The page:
On the opposite page a representation of the bi disk. Bi are a circular disc with a central circular hole. Bi date back to the neolithic period of chinese history. Originally produced from stone, mostly jade, other examples have been found produced from agate, rock crystal, quartz and in subsequent periods glass. Bi produced in later periods were decorated with ornaments. The size, shape meaning and symbolism of Bi changed over millenia and was accorded different meanings and valuations under different dynasties. The original function and significance is unknown as it predates written history. Bi were frequently found buried with the dead and are considered a sky or heavenly symbol. In the Zhou dynasty (1045-256 BC) Bi discs of defeated forces were handed over to the victor as a sign of submission. In later dynastic periods bi discs have been used to indicate an individual of moral quality and have served as an important symbol of rank.

The disc used here is made from polished agate. The colours of yellow and brown are associated with the earth.

The next page shows a piece of silk brocade depicting the lotus. The lotus is one of the eight auspicious symbols of the buddhist religion and symbolises purity, beauty and perfection. The small round beads on th page are lotus seeds and are carved with the face of the Buddha. the larger bead shows a hand carved lotus flower and comes from Tibet.

On the opposite page, the Pan Chang knot. Chinese decorative knotting began as a form of folk art in the Tang dynasty. Popularised under the Ming and Qing dynasties it flourished until the end of imperial China where the art was almost completely lost. This was exaccerbated by the perishability of the materials used in the art. A resurgence of interest in the late 1970's ocurred when focus on preserving knotting artefacts of the Qing Dynasty became the focus of the National Palace Museum in Taiwan. The piece displays a Pan Chang knot. Also known as the endless knot the Pan Chang is the eighth auspicious symbol of the Buddhist religion and signifies harmony, success and constancy. It is thus a token auguring long life, happiness, continuation of the family line, prosperity, abundant financial resources and friendship of deep and lasting affection. No wonder it is so well regaled in chinese culture. The page decoration colour here is red symbolising good luck and prosperity. The beads including the branch shaped piece are all made from coral with the exception of the bamboo piece inscribed with chinese characters pertaining to good luck and fortune.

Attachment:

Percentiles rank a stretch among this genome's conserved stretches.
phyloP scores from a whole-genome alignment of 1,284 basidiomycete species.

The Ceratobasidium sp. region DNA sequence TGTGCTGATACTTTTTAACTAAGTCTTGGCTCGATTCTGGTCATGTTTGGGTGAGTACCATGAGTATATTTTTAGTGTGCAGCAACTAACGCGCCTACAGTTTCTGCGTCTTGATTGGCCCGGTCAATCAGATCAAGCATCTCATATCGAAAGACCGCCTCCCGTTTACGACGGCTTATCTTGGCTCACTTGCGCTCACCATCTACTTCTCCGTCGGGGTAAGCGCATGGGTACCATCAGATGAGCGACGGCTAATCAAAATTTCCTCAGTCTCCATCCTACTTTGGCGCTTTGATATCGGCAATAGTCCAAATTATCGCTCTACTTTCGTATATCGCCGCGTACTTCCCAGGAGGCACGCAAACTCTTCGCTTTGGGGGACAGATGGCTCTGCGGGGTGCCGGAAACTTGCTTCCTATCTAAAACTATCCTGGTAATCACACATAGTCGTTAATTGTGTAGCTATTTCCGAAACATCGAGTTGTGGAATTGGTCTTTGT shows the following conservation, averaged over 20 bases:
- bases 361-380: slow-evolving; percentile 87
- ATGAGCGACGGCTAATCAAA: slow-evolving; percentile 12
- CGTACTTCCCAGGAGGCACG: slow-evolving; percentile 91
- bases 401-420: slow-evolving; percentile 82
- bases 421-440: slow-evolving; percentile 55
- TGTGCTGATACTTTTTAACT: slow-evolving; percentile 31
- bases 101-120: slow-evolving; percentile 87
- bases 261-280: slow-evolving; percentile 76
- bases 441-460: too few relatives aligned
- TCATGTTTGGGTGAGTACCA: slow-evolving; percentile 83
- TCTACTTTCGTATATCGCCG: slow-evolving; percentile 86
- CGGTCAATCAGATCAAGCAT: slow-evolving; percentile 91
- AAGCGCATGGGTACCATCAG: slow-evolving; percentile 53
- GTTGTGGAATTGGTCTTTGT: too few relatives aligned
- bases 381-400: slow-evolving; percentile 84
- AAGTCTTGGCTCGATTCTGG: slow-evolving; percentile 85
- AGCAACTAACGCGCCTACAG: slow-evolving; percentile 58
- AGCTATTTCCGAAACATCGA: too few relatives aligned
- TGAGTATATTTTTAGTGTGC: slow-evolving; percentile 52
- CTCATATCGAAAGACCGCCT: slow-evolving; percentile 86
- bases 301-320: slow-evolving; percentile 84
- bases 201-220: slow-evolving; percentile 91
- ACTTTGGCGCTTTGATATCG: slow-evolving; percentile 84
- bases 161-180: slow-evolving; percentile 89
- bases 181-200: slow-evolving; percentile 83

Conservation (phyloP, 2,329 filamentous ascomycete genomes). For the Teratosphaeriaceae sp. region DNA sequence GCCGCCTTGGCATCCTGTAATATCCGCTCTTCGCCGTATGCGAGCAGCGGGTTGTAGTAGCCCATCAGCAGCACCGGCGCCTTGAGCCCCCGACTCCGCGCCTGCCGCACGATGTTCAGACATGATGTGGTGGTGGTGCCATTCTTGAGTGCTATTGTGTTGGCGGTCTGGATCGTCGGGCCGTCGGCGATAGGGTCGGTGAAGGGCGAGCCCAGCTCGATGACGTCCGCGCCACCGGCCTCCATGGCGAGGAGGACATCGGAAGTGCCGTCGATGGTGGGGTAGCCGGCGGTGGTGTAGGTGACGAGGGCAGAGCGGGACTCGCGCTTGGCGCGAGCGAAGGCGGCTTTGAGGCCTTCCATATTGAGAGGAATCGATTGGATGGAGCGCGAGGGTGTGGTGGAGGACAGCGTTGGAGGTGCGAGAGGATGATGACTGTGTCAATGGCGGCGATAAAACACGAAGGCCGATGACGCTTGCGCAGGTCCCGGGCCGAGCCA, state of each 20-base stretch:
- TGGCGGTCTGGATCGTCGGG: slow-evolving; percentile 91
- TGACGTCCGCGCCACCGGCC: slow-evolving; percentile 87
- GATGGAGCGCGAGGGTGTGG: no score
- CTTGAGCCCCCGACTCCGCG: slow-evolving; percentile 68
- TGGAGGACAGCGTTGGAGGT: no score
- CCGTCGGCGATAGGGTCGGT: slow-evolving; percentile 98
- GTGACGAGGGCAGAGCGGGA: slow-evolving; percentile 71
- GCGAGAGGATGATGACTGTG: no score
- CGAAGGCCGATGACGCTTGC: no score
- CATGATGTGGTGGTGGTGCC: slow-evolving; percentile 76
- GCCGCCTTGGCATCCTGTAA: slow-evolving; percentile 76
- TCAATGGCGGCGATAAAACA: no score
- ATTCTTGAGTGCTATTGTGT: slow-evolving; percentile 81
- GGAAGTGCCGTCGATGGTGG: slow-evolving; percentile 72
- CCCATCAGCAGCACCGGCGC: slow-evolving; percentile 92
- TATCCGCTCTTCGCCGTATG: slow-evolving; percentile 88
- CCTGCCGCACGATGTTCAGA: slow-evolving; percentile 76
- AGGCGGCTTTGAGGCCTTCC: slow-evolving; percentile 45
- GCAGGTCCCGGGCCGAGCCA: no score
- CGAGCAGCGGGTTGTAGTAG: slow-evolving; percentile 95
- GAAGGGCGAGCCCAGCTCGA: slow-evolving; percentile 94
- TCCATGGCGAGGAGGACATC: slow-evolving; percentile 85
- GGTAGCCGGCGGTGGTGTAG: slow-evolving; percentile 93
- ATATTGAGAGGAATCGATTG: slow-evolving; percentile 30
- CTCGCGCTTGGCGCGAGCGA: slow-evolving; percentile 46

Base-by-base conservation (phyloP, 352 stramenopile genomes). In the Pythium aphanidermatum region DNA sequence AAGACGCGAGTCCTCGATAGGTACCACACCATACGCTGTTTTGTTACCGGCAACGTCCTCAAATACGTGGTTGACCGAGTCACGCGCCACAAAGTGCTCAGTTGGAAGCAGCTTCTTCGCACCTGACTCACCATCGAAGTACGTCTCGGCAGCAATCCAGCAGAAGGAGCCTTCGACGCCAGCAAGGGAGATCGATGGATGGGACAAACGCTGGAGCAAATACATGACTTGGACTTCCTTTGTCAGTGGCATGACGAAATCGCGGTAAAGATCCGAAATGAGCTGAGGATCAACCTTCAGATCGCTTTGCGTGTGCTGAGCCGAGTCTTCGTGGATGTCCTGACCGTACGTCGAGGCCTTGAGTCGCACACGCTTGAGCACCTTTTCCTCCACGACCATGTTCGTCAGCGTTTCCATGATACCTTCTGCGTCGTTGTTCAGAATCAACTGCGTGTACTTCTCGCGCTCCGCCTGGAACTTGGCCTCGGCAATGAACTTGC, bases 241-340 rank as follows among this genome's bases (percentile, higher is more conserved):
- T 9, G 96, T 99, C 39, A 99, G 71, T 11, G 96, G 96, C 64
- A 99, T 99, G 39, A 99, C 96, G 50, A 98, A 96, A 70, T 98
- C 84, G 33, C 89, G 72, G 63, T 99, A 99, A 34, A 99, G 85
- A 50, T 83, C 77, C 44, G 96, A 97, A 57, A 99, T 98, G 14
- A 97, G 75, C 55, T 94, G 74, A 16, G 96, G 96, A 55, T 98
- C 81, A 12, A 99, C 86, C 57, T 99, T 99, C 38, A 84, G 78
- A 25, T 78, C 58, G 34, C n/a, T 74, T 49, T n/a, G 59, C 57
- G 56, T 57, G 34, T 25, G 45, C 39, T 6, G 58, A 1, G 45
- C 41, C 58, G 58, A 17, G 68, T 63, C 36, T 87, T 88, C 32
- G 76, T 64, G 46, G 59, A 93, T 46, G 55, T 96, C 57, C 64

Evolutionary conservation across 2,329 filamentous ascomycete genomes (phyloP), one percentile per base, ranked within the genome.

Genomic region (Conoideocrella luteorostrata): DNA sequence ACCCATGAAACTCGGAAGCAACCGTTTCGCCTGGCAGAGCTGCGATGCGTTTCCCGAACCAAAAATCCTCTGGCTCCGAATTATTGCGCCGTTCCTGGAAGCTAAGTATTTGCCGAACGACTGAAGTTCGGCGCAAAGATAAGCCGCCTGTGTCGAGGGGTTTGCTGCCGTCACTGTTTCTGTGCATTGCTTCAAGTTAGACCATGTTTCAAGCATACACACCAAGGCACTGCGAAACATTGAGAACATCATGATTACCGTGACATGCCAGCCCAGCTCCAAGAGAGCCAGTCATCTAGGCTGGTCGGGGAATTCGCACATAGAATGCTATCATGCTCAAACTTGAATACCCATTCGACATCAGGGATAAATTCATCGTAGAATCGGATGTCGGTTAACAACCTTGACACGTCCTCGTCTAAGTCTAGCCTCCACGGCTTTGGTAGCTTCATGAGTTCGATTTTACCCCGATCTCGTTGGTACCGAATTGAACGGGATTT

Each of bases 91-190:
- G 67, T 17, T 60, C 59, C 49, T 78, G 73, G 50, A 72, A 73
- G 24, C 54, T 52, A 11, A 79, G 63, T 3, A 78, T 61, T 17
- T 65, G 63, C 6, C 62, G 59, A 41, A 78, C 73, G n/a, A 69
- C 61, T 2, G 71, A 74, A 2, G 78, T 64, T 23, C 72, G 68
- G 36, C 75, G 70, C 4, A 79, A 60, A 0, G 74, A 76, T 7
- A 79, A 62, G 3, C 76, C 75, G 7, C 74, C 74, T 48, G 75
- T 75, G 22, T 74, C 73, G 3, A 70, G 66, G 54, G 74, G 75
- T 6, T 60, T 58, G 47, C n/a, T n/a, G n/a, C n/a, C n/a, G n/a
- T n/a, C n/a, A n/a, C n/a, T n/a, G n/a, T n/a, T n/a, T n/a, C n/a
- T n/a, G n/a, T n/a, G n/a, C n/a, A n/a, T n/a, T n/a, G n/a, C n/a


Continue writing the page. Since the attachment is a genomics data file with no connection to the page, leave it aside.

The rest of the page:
Posted by Picasa
The next page relates to the introduction of coinage in chinese society. Chinese coins were produced by casting rather than struck with dies as in most western currency. They are valued for their reflection on the rise and fall of the dynasties in which they were produced as well as for the beauty of their calligaphy and the patinas they produce. Although a number of types of materials have been used in Chinese culture as monetary exchange, the term coin usually refers to the round coin (qian), knife mooney (dao) and spade money (bu). The two coins here are of the round and spade types. The spade coin was produced during the era of Wang Mang (10-14 AD) in the Xin dynasty, while the round coin is from the Tang era produced under Li Yuan (reign title T'ang Kao Tsu 618-626 AD) The distinguishing colour used here is purple depicting metal. The beads are lepidolite and amethyst.